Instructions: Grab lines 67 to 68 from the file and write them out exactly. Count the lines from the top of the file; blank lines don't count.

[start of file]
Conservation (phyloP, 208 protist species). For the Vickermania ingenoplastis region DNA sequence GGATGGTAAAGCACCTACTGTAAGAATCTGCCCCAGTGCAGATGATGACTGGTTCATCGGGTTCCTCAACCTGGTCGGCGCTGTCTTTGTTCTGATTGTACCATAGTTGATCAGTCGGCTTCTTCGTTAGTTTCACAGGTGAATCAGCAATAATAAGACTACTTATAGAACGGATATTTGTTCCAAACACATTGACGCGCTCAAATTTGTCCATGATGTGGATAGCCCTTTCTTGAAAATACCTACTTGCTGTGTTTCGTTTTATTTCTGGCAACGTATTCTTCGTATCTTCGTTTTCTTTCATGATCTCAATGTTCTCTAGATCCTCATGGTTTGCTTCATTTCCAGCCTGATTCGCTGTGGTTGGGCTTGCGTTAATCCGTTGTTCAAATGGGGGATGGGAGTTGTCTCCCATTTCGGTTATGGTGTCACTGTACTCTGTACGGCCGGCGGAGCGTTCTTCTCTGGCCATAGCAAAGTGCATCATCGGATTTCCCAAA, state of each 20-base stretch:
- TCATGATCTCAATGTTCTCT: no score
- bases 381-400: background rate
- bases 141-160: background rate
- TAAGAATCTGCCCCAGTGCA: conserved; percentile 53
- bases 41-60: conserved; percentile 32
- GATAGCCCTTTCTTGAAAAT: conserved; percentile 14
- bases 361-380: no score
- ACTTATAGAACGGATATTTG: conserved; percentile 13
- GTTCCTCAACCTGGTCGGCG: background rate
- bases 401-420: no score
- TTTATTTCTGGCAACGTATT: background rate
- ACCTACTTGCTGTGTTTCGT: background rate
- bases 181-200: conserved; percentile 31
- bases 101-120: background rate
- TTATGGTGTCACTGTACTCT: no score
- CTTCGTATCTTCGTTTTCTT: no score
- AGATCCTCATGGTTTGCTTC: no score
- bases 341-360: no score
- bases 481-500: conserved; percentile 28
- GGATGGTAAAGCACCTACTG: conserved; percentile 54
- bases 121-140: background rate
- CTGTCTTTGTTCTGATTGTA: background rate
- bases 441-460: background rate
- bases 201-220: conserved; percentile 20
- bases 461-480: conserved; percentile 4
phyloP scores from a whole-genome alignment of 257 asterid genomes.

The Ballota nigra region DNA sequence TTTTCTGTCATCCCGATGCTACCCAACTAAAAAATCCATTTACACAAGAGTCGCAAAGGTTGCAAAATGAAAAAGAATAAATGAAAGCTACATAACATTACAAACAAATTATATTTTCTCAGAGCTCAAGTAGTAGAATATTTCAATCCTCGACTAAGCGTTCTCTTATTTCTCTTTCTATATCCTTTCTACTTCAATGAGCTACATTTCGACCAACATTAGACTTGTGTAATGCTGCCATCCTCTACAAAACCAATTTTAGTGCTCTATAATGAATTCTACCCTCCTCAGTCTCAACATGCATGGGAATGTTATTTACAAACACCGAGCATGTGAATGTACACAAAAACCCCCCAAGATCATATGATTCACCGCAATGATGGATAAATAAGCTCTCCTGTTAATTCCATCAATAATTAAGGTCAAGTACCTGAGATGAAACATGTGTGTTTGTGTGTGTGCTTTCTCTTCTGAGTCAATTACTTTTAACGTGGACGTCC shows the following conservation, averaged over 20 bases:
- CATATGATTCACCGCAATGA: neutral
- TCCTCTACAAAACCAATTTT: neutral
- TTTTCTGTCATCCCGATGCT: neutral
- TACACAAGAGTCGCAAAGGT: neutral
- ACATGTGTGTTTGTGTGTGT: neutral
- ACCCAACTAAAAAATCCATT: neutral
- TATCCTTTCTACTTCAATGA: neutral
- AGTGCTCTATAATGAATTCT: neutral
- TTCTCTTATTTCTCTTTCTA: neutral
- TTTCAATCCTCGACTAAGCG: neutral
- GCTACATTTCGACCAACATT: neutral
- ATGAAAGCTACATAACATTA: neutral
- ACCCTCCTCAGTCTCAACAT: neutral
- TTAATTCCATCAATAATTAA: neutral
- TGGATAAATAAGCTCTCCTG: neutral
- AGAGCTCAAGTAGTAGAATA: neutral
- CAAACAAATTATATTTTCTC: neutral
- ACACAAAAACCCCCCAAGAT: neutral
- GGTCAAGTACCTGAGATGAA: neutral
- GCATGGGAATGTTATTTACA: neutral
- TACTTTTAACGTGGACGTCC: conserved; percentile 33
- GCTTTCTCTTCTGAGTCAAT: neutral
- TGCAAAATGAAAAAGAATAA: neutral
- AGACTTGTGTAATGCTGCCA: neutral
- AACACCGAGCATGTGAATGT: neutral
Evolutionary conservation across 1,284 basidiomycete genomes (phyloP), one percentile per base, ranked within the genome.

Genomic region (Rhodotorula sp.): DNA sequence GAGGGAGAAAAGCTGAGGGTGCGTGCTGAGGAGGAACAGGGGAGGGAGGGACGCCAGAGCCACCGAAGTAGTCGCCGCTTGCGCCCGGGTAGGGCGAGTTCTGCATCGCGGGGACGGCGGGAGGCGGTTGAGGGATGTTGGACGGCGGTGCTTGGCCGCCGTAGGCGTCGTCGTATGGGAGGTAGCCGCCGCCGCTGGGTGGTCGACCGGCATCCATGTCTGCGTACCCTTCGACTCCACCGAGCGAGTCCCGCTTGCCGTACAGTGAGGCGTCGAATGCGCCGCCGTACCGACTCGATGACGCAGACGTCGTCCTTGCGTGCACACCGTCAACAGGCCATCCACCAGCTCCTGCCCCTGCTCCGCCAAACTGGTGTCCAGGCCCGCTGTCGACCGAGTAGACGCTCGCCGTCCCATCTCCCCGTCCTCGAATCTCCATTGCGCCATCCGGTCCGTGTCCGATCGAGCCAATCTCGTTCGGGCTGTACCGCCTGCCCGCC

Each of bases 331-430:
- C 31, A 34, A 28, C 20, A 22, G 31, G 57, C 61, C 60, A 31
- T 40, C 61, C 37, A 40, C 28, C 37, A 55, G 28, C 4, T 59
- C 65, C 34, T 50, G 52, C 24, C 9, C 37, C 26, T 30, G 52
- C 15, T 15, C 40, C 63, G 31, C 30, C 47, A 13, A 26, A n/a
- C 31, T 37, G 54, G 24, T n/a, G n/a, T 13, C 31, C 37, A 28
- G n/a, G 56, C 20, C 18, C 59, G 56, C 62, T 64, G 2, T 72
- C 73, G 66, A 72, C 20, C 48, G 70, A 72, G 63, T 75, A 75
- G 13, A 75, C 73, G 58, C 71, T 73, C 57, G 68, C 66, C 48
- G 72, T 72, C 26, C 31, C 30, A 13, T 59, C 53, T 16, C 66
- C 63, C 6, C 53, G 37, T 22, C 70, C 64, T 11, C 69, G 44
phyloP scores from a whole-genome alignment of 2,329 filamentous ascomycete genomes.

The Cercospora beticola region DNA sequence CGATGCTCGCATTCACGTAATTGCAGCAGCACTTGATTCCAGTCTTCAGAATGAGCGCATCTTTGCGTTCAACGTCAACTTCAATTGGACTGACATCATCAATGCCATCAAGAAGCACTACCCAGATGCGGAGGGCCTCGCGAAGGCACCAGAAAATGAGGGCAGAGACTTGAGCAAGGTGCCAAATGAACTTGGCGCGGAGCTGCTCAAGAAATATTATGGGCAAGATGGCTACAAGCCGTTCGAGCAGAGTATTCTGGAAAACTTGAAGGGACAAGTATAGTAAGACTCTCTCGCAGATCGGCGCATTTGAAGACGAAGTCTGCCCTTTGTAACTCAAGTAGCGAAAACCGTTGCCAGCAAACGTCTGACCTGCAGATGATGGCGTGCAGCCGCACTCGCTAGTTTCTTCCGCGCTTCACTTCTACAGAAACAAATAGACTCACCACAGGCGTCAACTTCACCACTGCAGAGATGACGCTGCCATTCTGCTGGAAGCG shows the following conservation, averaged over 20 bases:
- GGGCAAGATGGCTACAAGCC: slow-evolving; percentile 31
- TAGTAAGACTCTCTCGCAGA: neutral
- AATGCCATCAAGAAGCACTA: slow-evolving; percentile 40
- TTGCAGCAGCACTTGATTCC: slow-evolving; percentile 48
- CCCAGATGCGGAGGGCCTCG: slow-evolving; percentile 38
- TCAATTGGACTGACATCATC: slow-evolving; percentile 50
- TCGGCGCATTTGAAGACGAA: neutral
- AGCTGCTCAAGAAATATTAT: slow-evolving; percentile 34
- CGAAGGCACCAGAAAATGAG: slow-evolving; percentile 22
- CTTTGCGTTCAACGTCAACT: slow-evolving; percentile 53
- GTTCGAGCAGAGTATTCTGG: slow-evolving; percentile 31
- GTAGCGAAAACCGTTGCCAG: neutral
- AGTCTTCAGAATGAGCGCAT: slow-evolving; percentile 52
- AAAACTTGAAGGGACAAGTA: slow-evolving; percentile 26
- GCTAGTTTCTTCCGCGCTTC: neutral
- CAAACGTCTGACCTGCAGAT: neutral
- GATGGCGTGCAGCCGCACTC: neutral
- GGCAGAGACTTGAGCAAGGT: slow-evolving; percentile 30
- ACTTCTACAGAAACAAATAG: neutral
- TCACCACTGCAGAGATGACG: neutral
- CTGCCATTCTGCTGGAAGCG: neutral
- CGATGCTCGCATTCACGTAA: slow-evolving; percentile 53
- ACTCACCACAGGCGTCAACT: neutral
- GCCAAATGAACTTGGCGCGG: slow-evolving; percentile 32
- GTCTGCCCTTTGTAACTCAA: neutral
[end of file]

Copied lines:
phyloP scores from a whole-genome alignment of 2,329 filamentous ascomycete genomes.

The Cercospora beticola region DNA sequence CGATGCTCGCATTCACGTAATTGCAGCAGCACTTGATTCCAGTCTTCAGAATGAGCGCATCTTTGCGTTCAACGTCAACTTCAATTGGACTGACATCATCAATGCCATCAAGAAGCACTACCCAGATGCGGAGGGCCTCGCGAAGGCACCAGAAAATGAGGGCAGAGACTTGAGCAAGGTGCCAAATGAACTTGGCGCGGAGCTGCTCAAGAAATATTATGGGCAAGATGGCTACAAGCCGTTCGAGCAGAGTATTCTGGAAAACTTGAAGGGACAAGTATAGTAAGACTCTCTCGCAGATCGGCGCATTTGAAGACGAAGTCTGCCCTTTGTAACTCAAGTAGCGAAAACCGTTGCCAGCAAACGTCTGACCTGCAGATGATGGCGTGCAGCCGCACTCGCTAGTTTCTTCCGCGCTTCACTTCTACAGAAACAAATAGACTCACCACAGGCGTCAACTTCACCACTGCAGAGATGACGCTGCCATTCTGCTGGAAGCG shows the following conservation, averaged over 20 bases: